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Remembering and forgetting.

No statute of limitations on serious crimes.

Interview: Christoph Dieffenbacher

Time is a key factor when investigating and sentencing serious crimes. An interview with criminal law expert Professor Christopher Geth about statutes of limitations and on forgetting in the justice system.

Christopher Geth
Professor Christopher Geth. (Illustration: Studio Nippoldt)

UNI NOVA: Professor Geth, when someone rides their bike in the park, they’re liable to be fined, but that fine quickly lapses and is promptly forgotten. The statute of limitations on a murder, by contrast, is 30 years. Does the law have different ways of telling time?

CHRISTOPHER GETH: It’s true that time is a key factor in criminal trials. The statutes of limitation on criminal prosecution depend largely on the severity of the crime. That means the limitation period is linked to the crime and can range from three years for misdemeanors to no time limits at all for the most serious crimes, such as genocide or sexual offenses committed against children under 12. The latter was introduced following a referendum in 2008, because, among other things, children who have been victimized by these types of crimes require special protection. Time is of the essence for the state, because a crime can only be prosecuted during the defined statutory limitation period.

UNI NOVA: What are the benefits of limitation periods?

GETH: They are a way of expressing the fact that punishment as a way of compensating for culpability and unlawful behavior loses its meaning with the passage of time. A punishment imposed too late can seem unreasonable. The assumption is that the disturbance to the peace caused by the crime in question dissipates as time goes on. If someone insulted you three years ago, you probably don’t care about it anymore today. The second reason is that it prevents miscarriages of justice. As time passes, details can be forgotten and less evidence is available. That applies to both incriminating evidence brought by the state as well as exculpatory evidence presented by the defendant.

UNI NOVA: But forgetting is not forgiving...

GETH: That’s right, they’re not the same. Forgetting is a psychological process, while forgiving – in the sense of forgiveness – is normative. Criminal justice employs both these categories, but when it comes to statutes of limitation defined on the grounds of legal certainty, we’re no longer dealing with forgetting or forgiving as such, but with strict deadlines. Forgetting and forgiving may provide the ideological foundation for the legal norms governing statutes of limitations, but they aren’t needed to close the proceedings on a specific case when the limitation period has elapsed. Of course, that means those affected by a crime may suffer when the limitation period is over, and enough time has passed for the general public to view it as a closed case.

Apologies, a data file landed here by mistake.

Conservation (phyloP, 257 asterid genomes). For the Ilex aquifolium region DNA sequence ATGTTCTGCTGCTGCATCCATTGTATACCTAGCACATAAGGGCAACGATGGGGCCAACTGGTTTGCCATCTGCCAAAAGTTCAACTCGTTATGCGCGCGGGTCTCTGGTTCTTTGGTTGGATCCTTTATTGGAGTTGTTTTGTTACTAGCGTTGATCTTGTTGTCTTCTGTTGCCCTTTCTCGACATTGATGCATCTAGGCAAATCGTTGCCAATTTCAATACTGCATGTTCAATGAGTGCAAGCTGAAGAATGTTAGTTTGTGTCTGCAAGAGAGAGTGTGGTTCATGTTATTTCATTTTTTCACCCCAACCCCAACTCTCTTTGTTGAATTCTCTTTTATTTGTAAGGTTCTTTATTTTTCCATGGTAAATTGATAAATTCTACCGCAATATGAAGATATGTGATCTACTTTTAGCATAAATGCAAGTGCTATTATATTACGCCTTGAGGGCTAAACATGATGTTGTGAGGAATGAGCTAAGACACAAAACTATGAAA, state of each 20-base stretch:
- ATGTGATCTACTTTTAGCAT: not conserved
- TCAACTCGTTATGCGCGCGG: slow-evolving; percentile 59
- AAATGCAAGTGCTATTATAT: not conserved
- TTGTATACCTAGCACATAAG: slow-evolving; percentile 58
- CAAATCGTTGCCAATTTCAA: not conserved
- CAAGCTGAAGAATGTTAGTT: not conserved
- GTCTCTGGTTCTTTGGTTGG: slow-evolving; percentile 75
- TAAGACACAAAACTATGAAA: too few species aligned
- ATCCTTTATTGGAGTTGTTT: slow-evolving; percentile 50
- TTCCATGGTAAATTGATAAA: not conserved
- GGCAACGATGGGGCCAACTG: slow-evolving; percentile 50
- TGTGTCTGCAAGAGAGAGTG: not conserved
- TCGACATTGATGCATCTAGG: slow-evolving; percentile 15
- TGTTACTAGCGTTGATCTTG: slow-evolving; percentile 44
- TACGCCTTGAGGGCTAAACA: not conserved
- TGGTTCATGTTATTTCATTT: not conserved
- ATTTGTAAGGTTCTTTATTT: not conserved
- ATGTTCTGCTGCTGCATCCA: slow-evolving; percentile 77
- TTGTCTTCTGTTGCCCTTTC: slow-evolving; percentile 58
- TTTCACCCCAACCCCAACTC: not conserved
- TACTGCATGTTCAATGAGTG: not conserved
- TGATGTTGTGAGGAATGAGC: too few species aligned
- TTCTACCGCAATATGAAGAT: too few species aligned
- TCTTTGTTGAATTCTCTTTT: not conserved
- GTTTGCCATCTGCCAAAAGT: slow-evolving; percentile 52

UNI NOVA: Unsolved felonies can cause a lot of turmoil. In Switzerland, politicians are campaigning to lift the statute of limitations for murder altogether. What do you think of that?

GETH: There are always dramatic murder cases that capture the public imagination even decades on. Take, for example, the unsolved murder of the two young women in the St. Galler Rheintal back in 1982, the case known as the “crystal cave murders”. The limitation period for that case has elapsed, so it wouldn’t be possible to convict, even if new evidence were to come to light or the murderer or murderers themselves were to confess. But I’m not convinced that’s for the best. It’s not plausible to say that the public need for punishment diminishes significantly over time in the case of serious capital crimes such as murder. The only reasonable argument for the statute of limitations would be the increased difficulty of providing evidence, but modern forensics methods have helped to mitigate that issue. Although there are limits to DNA evidence, I find the argument for abolishing the statute of limitations for murder to be very persuasive. The most important thing is to ensure that the courts can guarantee a fair trial for everyone involved, even 30 years later.

UNI NOVA: How does society help to shape the law?

GETH: Criminal law is an emotional topic for many people, and in the long term, it molds itself to fit the dominant societal mores. Still, accusations and contempt for others can crop up in society in ways that are totally unrelated to the legal system. These are based purely on moral judgments, that have no place in the law.

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